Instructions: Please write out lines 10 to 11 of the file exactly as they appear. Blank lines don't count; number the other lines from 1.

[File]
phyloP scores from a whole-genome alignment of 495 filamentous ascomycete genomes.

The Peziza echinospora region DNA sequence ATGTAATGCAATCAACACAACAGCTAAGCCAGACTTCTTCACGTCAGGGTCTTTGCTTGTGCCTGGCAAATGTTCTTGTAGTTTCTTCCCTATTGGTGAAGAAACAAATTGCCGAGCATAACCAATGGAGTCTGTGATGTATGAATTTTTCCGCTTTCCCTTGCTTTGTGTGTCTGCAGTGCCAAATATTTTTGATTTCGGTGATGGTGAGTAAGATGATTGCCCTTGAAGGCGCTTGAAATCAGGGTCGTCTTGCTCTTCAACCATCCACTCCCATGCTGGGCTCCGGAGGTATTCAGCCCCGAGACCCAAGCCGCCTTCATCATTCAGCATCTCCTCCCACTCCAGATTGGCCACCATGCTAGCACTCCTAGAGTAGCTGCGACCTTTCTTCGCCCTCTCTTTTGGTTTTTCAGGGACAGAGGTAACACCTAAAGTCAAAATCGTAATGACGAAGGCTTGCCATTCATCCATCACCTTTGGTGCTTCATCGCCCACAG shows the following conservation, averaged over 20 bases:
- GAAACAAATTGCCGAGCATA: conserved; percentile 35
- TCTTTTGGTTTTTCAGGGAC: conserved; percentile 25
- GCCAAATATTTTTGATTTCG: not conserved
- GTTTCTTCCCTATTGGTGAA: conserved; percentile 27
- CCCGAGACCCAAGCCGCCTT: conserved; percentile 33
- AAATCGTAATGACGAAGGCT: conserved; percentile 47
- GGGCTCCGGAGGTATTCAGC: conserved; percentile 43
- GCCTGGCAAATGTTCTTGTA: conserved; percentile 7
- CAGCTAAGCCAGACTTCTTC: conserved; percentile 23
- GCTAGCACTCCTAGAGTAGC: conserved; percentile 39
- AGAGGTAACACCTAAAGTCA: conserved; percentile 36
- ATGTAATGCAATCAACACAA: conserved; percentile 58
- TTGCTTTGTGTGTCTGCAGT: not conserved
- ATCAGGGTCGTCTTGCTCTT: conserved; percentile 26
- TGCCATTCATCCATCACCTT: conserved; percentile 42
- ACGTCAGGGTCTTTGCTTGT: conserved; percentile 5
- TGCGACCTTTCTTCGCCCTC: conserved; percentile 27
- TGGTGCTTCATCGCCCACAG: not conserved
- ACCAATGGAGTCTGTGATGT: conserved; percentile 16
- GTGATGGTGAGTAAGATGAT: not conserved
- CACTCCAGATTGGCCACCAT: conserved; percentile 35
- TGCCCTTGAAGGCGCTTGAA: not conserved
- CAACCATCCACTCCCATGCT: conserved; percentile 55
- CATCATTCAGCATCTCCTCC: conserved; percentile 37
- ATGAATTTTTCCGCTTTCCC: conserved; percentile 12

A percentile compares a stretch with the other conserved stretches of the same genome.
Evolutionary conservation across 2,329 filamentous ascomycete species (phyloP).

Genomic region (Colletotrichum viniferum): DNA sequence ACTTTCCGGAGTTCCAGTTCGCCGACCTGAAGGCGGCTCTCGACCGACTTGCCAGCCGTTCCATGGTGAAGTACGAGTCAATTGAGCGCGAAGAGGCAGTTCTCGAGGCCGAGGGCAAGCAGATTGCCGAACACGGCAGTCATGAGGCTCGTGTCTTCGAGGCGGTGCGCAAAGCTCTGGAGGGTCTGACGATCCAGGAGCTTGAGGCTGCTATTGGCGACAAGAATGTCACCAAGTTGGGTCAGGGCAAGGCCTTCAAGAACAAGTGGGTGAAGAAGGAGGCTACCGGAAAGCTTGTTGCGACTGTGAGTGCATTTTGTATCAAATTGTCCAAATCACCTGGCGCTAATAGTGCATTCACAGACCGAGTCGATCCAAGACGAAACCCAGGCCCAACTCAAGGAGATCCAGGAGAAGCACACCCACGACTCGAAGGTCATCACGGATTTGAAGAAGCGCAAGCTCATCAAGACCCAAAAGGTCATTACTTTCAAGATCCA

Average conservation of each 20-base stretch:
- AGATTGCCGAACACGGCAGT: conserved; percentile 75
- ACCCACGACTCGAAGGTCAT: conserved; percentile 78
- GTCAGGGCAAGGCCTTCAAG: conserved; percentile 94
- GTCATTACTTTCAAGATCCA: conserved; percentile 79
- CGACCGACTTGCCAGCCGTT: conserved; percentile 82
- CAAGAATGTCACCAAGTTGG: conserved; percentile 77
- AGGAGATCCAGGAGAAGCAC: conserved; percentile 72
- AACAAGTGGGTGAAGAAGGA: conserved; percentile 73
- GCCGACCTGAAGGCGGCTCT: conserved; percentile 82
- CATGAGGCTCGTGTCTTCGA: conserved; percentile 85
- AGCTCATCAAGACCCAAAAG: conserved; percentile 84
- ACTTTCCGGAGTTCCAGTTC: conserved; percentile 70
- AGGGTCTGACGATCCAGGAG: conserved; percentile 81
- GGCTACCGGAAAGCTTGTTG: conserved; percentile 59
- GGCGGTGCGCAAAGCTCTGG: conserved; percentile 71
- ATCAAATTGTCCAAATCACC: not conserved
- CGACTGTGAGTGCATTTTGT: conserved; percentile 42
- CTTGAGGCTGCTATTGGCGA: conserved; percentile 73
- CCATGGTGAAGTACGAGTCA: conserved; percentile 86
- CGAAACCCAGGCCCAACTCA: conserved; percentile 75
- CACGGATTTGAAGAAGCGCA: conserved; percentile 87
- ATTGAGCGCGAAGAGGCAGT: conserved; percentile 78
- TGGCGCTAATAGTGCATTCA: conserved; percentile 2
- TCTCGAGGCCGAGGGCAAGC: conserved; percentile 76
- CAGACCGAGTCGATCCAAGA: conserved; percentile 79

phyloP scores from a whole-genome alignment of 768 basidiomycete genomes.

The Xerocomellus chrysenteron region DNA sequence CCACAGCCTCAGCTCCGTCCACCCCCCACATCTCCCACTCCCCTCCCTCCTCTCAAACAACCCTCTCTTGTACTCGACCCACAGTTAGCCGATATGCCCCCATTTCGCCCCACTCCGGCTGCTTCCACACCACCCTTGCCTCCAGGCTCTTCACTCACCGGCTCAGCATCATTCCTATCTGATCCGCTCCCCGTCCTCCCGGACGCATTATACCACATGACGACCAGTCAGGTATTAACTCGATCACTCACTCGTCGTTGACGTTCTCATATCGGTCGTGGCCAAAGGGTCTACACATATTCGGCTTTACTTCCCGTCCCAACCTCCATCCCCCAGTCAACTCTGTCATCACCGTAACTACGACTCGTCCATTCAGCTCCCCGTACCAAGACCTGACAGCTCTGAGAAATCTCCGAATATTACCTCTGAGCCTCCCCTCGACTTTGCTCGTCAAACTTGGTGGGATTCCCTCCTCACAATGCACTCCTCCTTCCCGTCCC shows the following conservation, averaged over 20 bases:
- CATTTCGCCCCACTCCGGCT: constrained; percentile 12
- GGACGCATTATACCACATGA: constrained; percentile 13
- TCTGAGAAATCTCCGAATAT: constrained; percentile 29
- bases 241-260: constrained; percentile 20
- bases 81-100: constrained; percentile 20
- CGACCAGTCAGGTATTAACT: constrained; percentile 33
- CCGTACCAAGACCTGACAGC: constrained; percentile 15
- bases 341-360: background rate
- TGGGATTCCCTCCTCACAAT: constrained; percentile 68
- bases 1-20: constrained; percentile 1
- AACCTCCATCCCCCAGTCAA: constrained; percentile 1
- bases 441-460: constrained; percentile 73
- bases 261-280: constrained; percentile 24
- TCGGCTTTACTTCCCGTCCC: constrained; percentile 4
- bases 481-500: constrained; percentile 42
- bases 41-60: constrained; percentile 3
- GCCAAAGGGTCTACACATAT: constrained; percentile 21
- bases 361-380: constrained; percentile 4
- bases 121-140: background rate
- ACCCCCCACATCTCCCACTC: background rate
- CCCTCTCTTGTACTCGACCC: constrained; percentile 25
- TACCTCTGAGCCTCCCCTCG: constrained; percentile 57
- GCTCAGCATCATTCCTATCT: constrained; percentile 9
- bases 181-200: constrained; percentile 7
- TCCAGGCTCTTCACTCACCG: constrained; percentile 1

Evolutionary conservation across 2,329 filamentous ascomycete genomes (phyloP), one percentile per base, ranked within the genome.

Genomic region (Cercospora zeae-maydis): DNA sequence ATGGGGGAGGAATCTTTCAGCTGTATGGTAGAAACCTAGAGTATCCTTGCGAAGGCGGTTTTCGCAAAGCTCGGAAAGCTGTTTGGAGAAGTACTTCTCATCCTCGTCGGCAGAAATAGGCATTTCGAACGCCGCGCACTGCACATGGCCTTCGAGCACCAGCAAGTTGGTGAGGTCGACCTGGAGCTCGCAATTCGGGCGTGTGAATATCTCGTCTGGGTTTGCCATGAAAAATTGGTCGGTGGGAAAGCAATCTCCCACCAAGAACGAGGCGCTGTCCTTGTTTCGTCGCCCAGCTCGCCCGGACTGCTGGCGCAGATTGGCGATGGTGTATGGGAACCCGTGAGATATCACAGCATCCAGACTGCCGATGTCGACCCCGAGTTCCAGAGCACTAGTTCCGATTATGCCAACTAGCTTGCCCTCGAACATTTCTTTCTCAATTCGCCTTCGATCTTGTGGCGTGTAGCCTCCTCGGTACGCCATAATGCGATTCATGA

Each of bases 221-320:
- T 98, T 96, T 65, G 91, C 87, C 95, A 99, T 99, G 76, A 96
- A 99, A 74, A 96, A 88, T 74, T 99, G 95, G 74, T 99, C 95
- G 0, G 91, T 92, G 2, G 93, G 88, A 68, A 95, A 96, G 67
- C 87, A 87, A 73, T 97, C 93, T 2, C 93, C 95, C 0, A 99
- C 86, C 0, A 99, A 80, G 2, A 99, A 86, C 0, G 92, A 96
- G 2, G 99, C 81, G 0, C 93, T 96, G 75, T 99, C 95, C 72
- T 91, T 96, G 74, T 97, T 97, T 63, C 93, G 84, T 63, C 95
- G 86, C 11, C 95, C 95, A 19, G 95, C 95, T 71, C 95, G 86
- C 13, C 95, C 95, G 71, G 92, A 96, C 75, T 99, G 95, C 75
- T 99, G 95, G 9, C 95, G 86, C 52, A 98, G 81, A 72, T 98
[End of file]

- GCCTGGCAAATGTTCTTGTA: conserved; percentile 7
- CAGCTAAGCCAGACTTCTTC: conserved; percentile 23